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An Open Letter to Those Who Wish to Refurbish RFK Stadium

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Stop saying that Robert F. Kennedy Memorial Stadium can be refurbished or that a new stadium can be built in its place: its never going to happen.

Patrick Smith

In the aftermath of yesterday's Southwest Neighborhood Assembly Forum on the proposed Buzzard Point soccer stadium, a disturbing trend has reemerged. And so I take to this blog and write an open letter to you, person who thinks that D.C. United should just refurbish RFK Stadium. And to sum up my feelings about this whole proposal, I say this: stop it. If you support the refurbishment of RFK Stadium, it is clear to me that you have not been there in the past 10 years, that you don't understand the basic economics of stadium construction, and that you don't realize that the stadium's land is owned by the Federal government.

RFK Stadium is infested with rats, racoons, wasps, and probably a myriad of other creatures. Its concession don't make enough money, it doesn't have luxury boxes, it was built for football and baseball, and it is literally crumbling. It is one of the last multi-use cookie cutter stadiums that is still in use around the country; everyone else has already moved on to sports specific stadiums that are customized to that sports particular needs. A minor spruce up isn't going to change any of that. A major renovation of the stadium would likely cost well over the cost of a new stadium. For example, proposed renovations to the Rogers Centre, a similarly styled stadium of a similar age, would cost over $250 million to retrofit and modernize the stadium. And the land upon which the stadium sits is owned by the Federal government, who would have to give approval if the District wanted to just tear down the stadium and build a new one in its place. One of the only deliberative bodies more dysfunctional than the D.C. Council is our beloved Federal government.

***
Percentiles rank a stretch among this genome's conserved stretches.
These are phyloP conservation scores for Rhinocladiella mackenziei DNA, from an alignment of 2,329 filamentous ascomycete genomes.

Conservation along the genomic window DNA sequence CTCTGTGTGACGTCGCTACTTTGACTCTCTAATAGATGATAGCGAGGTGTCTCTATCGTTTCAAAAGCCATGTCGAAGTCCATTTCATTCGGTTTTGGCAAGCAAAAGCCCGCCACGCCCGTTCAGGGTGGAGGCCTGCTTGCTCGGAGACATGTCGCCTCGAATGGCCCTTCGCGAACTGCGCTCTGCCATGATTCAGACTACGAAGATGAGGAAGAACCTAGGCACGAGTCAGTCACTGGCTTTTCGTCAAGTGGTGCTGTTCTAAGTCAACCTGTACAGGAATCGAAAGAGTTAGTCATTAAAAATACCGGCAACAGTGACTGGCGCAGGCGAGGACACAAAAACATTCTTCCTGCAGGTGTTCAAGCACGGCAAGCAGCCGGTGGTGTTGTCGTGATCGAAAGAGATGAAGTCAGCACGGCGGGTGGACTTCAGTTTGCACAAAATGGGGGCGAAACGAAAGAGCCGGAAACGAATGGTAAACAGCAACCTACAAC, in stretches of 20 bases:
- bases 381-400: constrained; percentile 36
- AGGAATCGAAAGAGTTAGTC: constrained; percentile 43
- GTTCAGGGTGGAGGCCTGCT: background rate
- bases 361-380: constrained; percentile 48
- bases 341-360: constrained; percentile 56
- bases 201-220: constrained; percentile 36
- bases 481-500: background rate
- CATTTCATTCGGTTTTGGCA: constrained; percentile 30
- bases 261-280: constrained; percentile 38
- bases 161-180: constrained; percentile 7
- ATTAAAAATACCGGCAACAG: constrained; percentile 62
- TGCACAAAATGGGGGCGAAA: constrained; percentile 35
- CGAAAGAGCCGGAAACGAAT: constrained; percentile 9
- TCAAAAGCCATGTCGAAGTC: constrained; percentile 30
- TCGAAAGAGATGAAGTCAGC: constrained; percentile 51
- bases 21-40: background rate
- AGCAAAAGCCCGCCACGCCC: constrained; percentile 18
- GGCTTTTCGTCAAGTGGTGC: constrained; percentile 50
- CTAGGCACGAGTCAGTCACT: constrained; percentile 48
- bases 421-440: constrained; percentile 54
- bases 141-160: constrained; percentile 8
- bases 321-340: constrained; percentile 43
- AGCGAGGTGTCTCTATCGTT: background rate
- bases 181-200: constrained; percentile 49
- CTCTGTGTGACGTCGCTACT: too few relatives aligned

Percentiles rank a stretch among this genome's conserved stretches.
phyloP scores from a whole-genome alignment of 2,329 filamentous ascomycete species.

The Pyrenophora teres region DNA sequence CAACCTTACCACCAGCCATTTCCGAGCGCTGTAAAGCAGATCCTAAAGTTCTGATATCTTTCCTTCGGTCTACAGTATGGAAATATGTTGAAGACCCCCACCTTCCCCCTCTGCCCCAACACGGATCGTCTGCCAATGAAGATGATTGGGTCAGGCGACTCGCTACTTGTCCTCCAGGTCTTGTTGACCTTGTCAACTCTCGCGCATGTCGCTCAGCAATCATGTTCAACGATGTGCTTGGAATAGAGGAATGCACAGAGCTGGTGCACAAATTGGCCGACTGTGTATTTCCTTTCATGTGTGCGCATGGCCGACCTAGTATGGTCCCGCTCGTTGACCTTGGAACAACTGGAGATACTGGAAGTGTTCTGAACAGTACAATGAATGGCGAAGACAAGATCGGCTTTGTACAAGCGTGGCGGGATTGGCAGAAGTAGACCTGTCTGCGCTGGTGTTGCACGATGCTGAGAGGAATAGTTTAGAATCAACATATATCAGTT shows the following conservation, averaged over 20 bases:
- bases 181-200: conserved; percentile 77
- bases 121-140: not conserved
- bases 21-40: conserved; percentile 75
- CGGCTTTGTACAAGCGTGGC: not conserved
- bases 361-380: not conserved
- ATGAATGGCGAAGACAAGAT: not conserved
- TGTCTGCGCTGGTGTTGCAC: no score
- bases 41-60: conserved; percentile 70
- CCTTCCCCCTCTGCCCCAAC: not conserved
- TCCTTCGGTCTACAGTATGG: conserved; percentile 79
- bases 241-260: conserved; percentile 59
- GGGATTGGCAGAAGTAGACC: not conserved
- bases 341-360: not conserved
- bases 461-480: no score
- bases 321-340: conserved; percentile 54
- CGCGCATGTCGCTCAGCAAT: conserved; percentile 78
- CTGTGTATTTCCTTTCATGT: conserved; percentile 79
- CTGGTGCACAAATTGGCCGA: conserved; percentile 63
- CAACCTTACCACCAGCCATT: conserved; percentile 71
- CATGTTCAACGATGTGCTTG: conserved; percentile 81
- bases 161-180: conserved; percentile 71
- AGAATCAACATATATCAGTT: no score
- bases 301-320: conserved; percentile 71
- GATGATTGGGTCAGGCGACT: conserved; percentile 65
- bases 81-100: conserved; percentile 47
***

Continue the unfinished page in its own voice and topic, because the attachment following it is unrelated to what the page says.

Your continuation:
I can understand having thoughtful debate over spending money on stadiums, whether sports teams increase economic output in their city, civic planning, and a whole host of other issues. But please, I beg you: stop suggesting that RFK can be refurbished or that the RFK site can hold a new stadium.

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